Madrid is likely to become the congregation point for British people who want to get back to the UK.

For anyone else in northern Europe, there have been windows of opportunity and flights taking off to places such as Brussels, Prague and Amsterdam.


Things are moving here for the first time since Thursday.

But it is still only a minority of flights that are leaving and the situation is not stable.

Twenty-four hours from now, things could be very different.

Right now the two big airports in Paris, Orly and Charles de Gaulle, are operating at about 30% capacity.

Passengers wait to check-in at Orly Airport on April 19, 2010 in Paris, France. Airports across Europe were closed due to the cloud of volcanic ash from Volcano Eyjafjallajokull Iceland moving across Northern Europe.
Flights are taking off from Paris to the south of France, via agreed 'corridors'

In that load of flights, 75% are long haul, which is allowing the airlines to get rid of the backlog of disgruntled and distressed passengers both here and abroad.

Tens of thousands of French people are abroad and the government has made it quite clear that they are its priority - and therefore, it hopes, the priority of the airline companies - to get those people back.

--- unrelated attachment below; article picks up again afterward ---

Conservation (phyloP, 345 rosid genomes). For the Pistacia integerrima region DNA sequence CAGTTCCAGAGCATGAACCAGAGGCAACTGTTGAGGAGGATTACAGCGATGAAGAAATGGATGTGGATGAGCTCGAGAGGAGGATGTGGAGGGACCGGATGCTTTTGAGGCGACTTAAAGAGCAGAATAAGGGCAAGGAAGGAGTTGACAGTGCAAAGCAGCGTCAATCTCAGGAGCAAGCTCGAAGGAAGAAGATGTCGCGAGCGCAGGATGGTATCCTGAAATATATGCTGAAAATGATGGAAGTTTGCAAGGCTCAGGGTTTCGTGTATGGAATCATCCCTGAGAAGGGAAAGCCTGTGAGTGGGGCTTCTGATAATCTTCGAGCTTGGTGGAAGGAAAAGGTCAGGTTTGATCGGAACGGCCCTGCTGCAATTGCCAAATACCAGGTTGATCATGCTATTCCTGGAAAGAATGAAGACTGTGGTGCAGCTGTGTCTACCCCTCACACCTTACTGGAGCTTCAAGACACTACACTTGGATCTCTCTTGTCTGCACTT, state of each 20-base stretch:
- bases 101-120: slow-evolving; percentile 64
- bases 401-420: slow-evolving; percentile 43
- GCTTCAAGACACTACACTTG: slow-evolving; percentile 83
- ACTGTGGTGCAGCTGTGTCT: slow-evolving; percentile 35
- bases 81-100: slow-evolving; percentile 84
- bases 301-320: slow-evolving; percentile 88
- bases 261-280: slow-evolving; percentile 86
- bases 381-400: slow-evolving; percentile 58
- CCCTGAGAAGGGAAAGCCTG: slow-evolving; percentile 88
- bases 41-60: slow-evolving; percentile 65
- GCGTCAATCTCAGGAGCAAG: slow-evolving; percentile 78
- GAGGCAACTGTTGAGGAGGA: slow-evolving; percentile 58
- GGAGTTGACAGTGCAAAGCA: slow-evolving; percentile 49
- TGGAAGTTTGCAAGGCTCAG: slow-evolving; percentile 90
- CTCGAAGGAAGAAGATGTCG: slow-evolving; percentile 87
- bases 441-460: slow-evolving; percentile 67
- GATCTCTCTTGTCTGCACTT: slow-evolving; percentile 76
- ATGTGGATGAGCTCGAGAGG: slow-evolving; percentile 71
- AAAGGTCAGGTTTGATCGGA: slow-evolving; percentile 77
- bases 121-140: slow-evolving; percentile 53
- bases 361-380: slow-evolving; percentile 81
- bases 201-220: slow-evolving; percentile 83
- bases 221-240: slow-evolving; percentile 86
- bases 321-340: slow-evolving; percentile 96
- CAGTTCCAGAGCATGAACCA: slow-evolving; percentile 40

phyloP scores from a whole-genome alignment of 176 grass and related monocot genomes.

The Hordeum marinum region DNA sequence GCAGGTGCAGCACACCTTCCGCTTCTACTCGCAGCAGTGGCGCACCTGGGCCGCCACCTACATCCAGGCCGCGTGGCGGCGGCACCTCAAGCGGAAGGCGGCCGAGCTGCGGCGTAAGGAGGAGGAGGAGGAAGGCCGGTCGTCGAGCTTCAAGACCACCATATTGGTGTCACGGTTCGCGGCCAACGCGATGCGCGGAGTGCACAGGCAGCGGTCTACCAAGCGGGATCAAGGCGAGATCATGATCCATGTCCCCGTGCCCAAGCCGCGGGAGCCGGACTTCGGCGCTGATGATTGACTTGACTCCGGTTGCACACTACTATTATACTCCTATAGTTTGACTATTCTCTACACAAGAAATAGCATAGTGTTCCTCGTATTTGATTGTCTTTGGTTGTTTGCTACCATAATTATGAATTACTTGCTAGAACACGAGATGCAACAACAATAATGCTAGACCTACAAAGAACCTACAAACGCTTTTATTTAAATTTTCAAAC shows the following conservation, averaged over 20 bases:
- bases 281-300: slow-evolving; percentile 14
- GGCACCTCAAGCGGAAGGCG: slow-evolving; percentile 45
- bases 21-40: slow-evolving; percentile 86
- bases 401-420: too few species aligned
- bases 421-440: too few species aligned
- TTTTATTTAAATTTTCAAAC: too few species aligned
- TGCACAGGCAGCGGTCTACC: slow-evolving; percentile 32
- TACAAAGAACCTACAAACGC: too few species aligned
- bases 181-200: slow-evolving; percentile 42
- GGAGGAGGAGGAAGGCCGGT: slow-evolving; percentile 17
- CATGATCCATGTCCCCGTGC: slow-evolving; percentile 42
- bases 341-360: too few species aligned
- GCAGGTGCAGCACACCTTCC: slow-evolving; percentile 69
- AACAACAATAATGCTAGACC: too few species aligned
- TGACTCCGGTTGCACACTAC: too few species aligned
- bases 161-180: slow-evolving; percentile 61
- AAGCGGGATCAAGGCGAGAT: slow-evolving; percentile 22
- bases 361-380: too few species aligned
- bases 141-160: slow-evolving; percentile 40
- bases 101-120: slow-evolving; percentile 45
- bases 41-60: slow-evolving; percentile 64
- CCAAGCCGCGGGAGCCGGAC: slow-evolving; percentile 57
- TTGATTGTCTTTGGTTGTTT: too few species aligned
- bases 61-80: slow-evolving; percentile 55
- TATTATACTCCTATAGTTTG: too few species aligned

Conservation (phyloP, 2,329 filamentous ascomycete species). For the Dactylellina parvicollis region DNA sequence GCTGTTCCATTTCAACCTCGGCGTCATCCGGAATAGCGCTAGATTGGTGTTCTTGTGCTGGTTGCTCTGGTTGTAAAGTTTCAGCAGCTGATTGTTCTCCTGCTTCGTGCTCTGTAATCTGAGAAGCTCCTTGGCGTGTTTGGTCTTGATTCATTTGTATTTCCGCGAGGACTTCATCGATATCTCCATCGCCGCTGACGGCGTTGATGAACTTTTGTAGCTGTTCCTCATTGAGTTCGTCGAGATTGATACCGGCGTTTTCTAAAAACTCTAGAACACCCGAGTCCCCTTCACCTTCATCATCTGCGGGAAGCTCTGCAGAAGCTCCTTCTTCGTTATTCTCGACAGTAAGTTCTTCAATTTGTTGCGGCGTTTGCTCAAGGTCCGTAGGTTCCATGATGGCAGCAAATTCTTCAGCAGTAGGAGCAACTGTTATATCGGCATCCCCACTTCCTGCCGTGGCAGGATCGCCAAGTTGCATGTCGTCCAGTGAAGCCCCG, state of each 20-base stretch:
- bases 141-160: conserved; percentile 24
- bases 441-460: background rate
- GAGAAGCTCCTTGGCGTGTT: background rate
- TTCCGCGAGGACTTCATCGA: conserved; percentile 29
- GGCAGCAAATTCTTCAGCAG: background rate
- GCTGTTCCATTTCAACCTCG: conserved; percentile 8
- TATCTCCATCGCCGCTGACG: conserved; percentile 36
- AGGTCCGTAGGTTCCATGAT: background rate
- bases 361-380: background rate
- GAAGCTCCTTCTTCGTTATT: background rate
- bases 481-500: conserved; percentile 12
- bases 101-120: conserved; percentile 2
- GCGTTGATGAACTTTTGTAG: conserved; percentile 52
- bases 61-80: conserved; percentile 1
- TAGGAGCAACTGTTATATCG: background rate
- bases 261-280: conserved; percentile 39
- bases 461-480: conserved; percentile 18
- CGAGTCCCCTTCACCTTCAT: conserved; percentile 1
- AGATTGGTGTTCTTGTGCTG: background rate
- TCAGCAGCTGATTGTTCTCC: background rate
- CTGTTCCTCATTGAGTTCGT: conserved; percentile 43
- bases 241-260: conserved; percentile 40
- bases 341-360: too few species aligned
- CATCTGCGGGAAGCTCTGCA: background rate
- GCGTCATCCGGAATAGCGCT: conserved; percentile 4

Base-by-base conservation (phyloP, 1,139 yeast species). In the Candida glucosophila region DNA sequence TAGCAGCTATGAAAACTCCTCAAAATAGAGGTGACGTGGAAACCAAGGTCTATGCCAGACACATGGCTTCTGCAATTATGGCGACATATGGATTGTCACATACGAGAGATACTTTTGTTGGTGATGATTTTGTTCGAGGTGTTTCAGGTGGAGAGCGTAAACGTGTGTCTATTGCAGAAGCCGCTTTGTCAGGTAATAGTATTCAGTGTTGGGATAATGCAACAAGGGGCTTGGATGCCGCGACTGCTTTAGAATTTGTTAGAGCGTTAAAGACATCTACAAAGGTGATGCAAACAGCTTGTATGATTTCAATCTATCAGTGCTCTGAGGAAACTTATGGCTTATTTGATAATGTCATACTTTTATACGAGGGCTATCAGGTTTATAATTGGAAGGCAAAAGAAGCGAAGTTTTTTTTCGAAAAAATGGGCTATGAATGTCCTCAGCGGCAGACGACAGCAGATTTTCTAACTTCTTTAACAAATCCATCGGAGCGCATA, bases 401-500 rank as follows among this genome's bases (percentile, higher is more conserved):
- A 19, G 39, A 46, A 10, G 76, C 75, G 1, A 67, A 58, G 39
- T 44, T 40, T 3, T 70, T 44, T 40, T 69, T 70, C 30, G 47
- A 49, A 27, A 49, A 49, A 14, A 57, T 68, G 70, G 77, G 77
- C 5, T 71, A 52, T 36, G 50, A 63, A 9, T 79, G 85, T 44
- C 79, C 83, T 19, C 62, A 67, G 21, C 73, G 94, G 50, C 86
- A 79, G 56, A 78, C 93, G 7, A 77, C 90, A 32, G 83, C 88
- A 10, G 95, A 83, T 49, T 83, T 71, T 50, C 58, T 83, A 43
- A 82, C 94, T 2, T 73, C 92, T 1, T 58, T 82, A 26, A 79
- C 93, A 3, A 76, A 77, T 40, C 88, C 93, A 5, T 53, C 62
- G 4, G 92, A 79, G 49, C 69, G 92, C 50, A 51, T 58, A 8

Flights are moving from Orly and Charles de Gaulle straight towards the south, down corridors which seem to have been agreed upon at a European meeting Monday.

The French government says the flights are being monitored, they are under "controlled conditions".

In other words, the situation is being constantly assessed.

For the moment, conditions seem to be good. It is hoped that this will be the beginning of a return to normality.

But I think everyone would agree that there has to be a strong element of caution and doubt in anything that predicts beyond the next 24 hours.


The British navy vessel HMS Albion has arrived in the northern city of Santander, to pick up more than 200 British troops who have been stranded here returning from Afghanistan.

They have made their way here from Cyprus.

British tourists board a ferry destined for Britain on April 19, 2010, in the northern Spanish city of Santander.
Thousands of Britons are stranded in Spain and ferries are booked up

But the last thing the government wanted was for the ship to go back with any spare capacity.

Around 300 civilians, tourists stranded here, have now been loaded on to HMS Albion.

It is a difficult situation here, as the 300 who have boarded the ship are people the British Foreign Office has identified as vulnerable - people on medication and groups of children.

But there are plenty of other people who have come to Santander and other ports, trying to get back to Britain, who can not get on HMS Albion.

The commercial ferries here are full up until next Thursday.

Brittany Ferries is telling people here they have a better bet if they go to one of the northern Channel ports in France.